I am hoping the CD community can help my team with a pesky problem that popped up at the VA regional.
symptom: A drive motor will stop moving. Jag light will switch from green to solid red. The motor will stay unresponsive until roughly half a second after the drive command has stopped. Then resume normal operation. When put on blocks, all drive motors function normally.
What we have done to try and resolve the issue:
Replaced Jag. no change
replaced PWM wire. no change
Swapped PWM wire to another working drive motor on the robot. Problem went to that new motor.
changed PWM port via code. no change.
replaced DSC. no change.
replaced ribbon cable between DSC and CRIO. no change.
uploaded code that was working perfectly Friday morning. no change.
replaced joystick. no change.
The we have three things we can check now.
a.Replaced the motor on the drive, but that seems unnecessary because of results of #3 on the list above.
b. Replaced CRIO. This is a shot in the dark. Everything thing else on the robot is working as intended.
c. Bad snap action fuse. This is what I am hoping for.
Does anyone have any insights to this problem? We have one last event this week and would really like to resolve this issue quickly.
I can’t really offer any advice, but team 1058 had a similar problem throughout the 2012 season. We never really fixed the issue, and we did all of the same things you did. We’ve since stopped using jags (victors and talons have both worked perfectly for us).
If the breaker opens, there will be no lights on the Jag, but it resets almost immediately. If the Jag faults for under volts, over current or over temp, it will fault by turning on the LED RED for 3.5 seconds if the fault has been removed.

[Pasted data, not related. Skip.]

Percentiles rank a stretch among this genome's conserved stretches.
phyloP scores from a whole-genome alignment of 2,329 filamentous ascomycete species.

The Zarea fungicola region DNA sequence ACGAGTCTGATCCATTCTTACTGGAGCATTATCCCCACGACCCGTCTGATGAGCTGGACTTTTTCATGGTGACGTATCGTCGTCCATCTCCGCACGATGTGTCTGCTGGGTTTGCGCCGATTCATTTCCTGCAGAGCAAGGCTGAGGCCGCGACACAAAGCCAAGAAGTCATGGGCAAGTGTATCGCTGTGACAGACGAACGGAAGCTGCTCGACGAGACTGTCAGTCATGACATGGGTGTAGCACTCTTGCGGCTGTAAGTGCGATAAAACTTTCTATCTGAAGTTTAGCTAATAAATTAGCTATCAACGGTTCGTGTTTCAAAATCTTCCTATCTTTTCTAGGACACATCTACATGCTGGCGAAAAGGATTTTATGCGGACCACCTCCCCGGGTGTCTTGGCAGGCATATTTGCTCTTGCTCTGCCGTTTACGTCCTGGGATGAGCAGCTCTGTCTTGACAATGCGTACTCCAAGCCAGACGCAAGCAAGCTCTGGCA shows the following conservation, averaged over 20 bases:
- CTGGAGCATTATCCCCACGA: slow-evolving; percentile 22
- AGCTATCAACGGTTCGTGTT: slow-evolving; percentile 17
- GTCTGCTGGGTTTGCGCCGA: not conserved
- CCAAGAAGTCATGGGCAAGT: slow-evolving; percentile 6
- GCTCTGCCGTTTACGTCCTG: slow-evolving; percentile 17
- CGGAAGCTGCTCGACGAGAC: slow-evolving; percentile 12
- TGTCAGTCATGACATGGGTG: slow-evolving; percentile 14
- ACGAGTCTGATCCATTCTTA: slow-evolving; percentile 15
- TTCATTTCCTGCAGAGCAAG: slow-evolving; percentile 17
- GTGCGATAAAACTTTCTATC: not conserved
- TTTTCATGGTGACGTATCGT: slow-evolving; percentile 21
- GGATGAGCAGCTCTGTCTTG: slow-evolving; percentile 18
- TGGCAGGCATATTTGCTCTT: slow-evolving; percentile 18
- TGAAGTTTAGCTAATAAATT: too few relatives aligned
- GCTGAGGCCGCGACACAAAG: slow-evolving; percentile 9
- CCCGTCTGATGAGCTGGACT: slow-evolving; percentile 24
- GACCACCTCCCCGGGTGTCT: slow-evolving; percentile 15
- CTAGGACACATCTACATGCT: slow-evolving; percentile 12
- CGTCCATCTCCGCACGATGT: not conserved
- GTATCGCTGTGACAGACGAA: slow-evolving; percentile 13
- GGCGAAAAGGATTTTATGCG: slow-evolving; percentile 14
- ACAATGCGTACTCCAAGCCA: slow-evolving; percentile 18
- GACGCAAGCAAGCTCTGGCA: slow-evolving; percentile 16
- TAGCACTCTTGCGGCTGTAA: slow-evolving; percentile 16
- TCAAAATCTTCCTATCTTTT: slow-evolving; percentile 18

Is it possible that the Jaguars are calibrated differently?
Rather than running it on a test stand, I would instead simulate pushing during a match by pushing the robot against the wall or some other immovable object (not a mentor) for 4-5 second periods, with a couple second break between pushes. Do it on a carpeted surface so that you have similar resistance to a field. Can you get the issue to happen by doing this over a 2-3 minute period?
Per Daniel_LaFleur’s suggestion, I’d look closely at your programming to see if you can figure out whether there’s a state where you’re having drivetrain elements oppose each other. If you don’t already have it, consider adding some debugging logic at the point where you are setting the motors. One obvious condition to log would be when the two motors on the same side of the robot are commanded to drive in opposite directions when your grippy wheels are down. Depending on the precise nature of the change you made in #3 this may or may not be the problem.
I agree that this sounds like it is hitting the current limit on the Jaguars, and that the automatic voltage ramp will likely work. VexPro Jaguars (and TI jaguars that have been upgraded with the v107 firmware) have a higher current limit. Is it possible that the working jaguars have the new firmware and the non-working one has older firmware? See http://www.vexrobotics.com/vexpro/motor-controllers/217-3367.html
IIRC, even brand new Black Jags ship with the old firmware. I think we had a student flash all of ours with v107 when they first arrived. While updating the firmware might treat your symptom and allow the Jag to function normally, it sounds like you may have some mechanical fault in that module.
I’d recommend swapping the motor leads (post-Jag) and see if the problem stays with the physical motor to diagnose this.
OP, with #3, are you saying you took a PWM line going into the Jag, put it in a different Jag connected to a different mechanism, and that new Jag had the same problem? In that case my best guess would be that you’re doing something odd in code like rapidly reversing the motor - this could cause Jags to current fault or otherwise misbehave.
If you do go to the trouble of updating the firmware, the good news is that you can read diagnostic info from the Jag via the BDC-Comm utility. You can manually drive the motor at varying voltage and watch for temperature or current spikes. If you have the cables lying around or can make them, having access to this can be helpful for diagnosing stubborn Jags.